and community health in yoga teacher training programmes internationally. He lives in Toronto with his partner and their two children.
There Is No Going Back To How Things Were
Reading and working with this book as an Ashtanga practitioner and teacher is like eating a heavy meal on Thanksgiving. The meal (a.k.a book content) is uncomfortably rich, and stays with you for a long time. Digesting it will give you burps and winds, a hangover even. After it is over, you might think that you are done with eating altogether. You might feel sorry for yourself and sorry for what you put yourself (and others) through. This book – much like a heavy Thanksgiving meal – can give you the perfect ‘shameover.’
Stay with this feeling for some time, let the wind(s) settle, and observe what happens next. At least for me, there is no going back to how things were: how I used to practice and teach Ashtanga Yoga and how I used to consider myself a part of this culture, proudly calling myself an Ashtangi. Even though I never travelled to Mysore, I practiced with teachers who did. I did my five to six practices per week, I worked my way through the series, I was concerned with advancing in my postures. I ignored various pains, thinking they would transform me somehow. I practiced yoga like I practiced ballet in my youth: forcing my body to fit into fixed postures. Aesthetic performance over introspection, form over feeling, technique over joy.
As a professional scholar, I cherish the content presented here as a rich source for my own research into the structural similarities of different environments of abuse in spiritual communities. But its value goes way beyond, reaching into what I thought was my very personal corner of practice, both spiritual and somatic. Much like in other areas of life, the personal and private proves to be very political after all.
The Implications Are Essential For All Of Us Who Practice Modern Yoga
In this important and powerful book, Matthew Remski not only provides a platform for many of the women who were sexually and physically abused by celebrated yoga “guru” Pattabhi Jois to speak in their own voices about what they experienced, but he also gives us the context for understanding why this abuse went unrecognized and/or was covered up for so many years. The implications are essential for all of us who practice modern yoga because the truth is that this type of abuse is not limited to any one particular lineage or school of yoga. And it is time for us all to rethink the “traditional” relationship of the yoga teacher and the student, to reform the organizations that oversee our yoga schools, and to find a new way forward.
Relevant to Every Yoga Lineage
This is a horrifying and necessary tale that all current yoga practitioners and teachers need to know and reckon with. Jois and Ashtanga had a significant influence on what yoga is today in the U.S. and worldwide-from the ethics practices of teachers, to the way we pedestal (and isolate) teachers, to assists, to studio culture. This centers Ashtanga yoga, but as Remski suggests, it is relevant to every yoga lineage, and of course we know that it's culture-wide. Remski recognizes the qualities of isolation, lack of agency, victim-blaming, and silencing present in these survivors' accounts as implicit in rape culture-the responsibility therefore extends beyond the "perpetrators", and falls on all of our shoulders as bystanders and participants in "yoga community". We need to face and discuss this history and that of any harm in order to move into the true promise of living out yogic teachings-one of harmlessness, integrity, generosity, non-attachment, and the wise use of sexual energies.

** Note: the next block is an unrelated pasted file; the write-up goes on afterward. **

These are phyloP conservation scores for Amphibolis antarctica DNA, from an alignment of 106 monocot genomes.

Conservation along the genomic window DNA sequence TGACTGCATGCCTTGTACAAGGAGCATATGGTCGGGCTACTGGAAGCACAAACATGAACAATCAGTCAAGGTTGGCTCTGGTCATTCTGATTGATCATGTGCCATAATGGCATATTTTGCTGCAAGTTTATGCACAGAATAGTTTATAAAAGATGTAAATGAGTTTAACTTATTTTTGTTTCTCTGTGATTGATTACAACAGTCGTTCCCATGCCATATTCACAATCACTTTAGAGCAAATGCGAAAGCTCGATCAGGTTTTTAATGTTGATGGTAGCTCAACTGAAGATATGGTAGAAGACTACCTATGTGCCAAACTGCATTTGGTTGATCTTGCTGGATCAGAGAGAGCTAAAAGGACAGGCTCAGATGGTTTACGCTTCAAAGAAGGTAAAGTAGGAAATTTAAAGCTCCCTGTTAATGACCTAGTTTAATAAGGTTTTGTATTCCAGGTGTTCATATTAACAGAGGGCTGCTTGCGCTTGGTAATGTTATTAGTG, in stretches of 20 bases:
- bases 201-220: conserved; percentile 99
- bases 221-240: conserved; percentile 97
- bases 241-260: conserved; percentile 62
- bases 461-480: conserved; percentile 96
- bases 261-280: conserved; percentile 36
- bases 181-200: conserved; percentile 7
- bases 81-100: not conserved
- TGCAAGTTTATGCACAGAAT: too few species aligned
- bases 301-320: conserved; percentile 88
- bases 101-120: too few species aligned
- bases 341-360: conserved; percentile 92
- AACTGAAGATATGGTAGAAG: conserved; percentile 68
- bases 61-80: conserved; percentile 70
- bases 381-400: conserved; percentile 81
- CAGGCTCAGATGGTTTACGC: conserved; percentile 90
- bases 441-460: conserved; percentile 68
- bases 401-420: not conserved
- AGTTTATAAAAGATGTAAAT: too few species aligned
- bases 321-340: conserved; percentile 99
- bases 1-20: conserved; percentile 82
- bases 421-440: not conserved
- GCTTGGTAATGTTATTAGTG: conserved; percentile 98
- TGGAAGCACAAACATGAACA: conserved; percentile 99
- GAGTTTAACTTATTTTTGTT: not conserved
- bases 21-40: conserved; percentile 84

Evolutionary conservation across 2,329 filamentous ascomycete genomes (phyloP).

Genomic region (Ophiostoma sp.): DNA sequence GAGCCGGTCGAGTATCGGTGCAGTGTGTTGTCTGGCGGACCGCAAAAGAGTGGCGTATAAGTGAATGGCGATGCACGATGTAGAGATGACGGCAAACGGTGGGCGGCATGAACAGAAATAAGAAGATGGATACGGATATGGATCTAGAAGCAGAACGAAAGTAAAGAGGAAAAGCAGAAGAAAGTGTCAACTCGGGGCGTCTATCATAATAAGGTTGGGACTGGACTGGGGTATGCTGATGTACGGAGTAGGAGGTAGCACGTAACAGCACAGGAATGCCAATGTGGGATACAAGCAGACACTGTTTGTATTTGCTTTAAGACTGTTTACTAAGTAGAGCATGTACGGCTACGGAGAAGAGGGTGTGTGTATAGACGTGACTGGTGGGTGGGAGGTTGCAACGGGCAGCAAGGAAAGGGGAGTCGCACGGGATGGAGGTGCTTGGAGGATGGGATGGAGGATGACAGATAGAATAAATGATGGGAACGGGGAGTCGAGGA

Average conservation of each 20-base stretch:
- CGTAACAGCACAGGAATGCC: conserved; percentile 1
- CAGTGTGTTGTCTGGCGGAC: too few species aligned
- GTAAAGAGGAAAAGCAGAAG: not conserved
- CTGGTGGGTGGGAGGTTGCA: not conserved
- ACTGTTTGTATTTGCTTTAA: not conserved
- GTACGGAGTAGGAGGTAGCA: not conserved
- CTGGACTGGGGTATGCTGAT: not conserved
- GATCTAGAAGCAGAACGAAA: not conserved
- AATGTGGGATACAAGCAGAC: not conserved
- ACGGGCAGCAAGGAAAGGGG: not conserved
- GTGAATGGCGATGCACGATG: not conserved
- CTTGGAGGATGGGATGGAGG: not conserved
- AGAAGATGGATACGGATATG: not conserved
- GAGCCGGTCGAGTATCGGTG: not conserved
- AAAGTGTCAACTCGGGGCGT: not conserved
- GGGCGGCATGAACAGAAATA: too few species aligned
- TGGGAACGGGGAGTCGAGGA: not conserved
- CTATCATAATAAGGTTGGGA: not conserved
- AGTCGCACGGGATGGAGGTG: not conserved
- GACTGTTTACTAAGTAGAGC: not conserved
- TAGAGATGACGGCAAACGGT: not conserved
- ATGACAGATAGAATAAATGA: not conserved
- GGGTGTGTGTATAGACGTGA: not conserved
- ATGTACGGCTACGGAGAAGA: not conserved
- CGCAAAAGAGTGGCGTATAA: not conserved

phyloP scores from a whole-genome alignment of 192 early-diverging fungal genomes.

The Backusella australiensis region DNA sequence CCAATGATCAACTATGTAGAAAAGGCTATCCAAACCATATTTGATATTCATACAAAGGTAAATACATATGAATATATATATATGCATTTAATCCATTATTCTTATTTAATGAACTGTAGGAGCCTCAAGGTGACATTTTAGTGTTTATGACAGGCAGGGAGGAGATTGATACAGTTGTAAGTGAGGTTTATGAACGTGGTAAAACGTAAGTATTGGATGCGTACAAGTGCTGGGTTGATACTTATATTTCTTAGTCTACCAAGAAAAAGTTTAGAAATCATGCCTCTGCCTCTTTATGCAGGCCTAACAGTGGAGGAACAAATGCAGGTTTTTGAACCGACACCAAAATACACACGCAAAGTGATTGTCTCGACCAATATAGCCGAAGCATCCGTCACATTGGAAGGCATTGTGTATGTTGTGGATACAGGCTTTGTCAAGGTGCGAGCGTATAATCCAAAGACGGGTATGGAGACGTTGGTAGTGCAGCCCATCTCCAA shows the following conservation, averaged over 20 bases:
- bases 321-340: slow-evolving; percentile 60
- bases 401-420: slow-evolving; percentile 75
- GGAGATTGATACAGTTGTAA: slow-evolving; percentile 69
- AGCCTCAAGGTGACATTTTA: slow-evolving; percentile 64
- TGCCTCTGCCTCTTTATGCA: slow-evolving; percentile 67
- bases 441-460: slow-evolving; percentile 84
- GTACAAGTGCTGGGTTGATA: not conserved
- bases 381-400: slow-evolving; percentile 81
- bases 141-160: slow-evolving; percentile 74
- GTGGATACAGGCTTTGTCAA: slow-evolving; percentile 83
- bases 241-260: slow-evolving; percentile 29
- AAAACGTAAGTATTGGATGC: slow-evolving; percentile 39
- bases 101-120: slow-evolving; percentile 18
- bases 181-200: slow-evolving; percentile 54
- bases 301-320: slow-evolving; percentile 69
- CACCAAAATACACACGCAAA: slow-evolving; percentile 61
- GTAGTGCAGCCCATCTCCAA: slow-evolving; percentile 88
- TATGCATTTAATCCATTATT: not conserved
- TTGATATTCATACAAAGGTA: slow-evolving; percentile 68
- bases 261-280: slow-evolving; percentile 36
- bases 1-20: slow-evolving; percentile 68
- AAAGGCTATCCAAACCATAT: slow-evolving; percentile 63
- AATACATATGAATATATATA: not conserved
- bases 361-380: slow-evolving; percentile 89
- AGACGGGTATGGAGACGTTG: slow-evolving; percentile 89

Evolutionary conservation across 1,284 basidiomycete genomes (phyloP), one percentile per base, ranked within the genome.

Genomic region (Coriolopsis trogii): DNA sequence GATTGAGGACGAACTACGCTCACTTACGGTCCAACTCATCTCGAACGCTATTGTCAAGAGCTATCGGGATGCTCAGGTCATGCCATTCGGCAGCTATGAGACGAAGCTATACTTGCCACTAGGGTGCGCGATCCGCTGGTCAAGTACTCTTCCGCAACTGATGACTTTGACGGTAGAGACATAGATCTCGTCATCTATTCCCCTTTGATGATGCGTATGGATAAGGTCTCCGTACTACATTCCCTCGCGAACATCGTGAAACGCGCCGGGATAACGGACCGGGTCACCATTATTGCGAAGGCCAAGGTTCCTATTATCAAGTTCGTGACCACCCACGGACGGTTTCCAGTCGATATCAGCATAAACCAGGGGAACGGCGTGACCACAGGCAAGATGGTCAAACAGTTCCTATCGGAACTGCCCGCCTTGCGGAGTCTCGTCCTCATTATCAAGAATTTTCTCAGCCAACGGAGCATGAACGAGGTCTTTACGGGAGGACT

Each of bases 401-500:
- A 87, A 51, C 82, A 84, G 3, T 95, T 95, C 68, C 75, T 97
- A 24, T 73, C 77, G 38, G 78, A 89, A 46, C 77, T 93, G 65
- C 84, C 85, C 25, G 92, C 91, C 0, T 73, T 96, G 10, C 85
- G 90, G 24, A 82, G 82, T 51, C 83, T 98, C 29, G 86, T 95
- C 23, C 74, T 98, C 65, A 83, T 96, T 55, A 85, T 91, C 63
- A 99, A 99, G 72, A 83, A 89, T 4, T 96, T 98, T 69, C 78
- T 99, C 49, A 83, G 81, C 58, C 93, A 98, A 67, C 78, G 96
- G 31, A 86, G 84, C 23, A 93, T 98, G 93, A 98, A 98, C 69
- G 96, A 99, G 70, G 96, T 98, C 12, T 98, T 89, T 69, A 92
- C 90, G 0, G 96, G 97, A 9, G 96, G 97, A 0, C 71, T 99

A Testimony Of The Past And A Call To Action
Matthew's new book is both a testimony of the past and a call to action, for establishing healthy boundaries and personal agency in physical yoga practice. Especially relevant for yoga educators who are in a position to create safer spaces for the next generations of practitioners. Tatjana Mesar, yoga educator, co-founder of Dynamic Mindfulness Berlin.
Deception Sits As A Central Theme In The Book
Remski’s book is of great importance to anyone who wishes to see the practice of yoga continue to evolve to include the contemporary understandings of trauma theory and attachment theory as well as anyone interested in relational dynamics, period. In being transparent about his own process of recognizing how his capacity to hear the stories of survivors was limited through living within a culture that replicates the silencing dynamics of interpersonal trauma, he offers us a pathway to recognize how our own actions or inaction may be complicit in furthering systemic harm, as well as ways to take steps individually and collectively towards greater transparency, clarity and safety. Deception sits as a central theme in the book, in stark contrast to the prioritizing of ‘truth’ often considered a key theme in yoga classes and texts, giving us the reader plenty to meditate on should we wish to integrate any spiritual practice we might have with clear-sighted critical thinking. I left each reading with a deep appreciation for the power that speaking the previously unspeakable can have, and the ways in which just as harm is often created/compounded collectively, so too can healing be furthered through relationship and supportive community.
Incredibly Thoughtful And Thorough Examination
I had many mixed emotions reading Practice and All is Coming, Matthew Remski's incredibly thoughtful and thorough examination of Pattabhi Jois' legacy and the potential for harm in yoga circles. It is particularly important and timely as yoga as a business continues to grow, and the pool of experienced teachers, versed in historical, social, cultural and political influences continues to diminish. Having been a dedicated Ashtangi, a student at one of the schools mentioned, and close friends and peers with several of the students named in the book, reading it brought back a barrage of memories, the smells, sounds and sensations of the practice room, the huge gyms filled with devoted students ready to kneel at the feet of Pattabhi Jois, and the culture of competition, striving, and overriding physical discomfort and pain to proceed to the next level.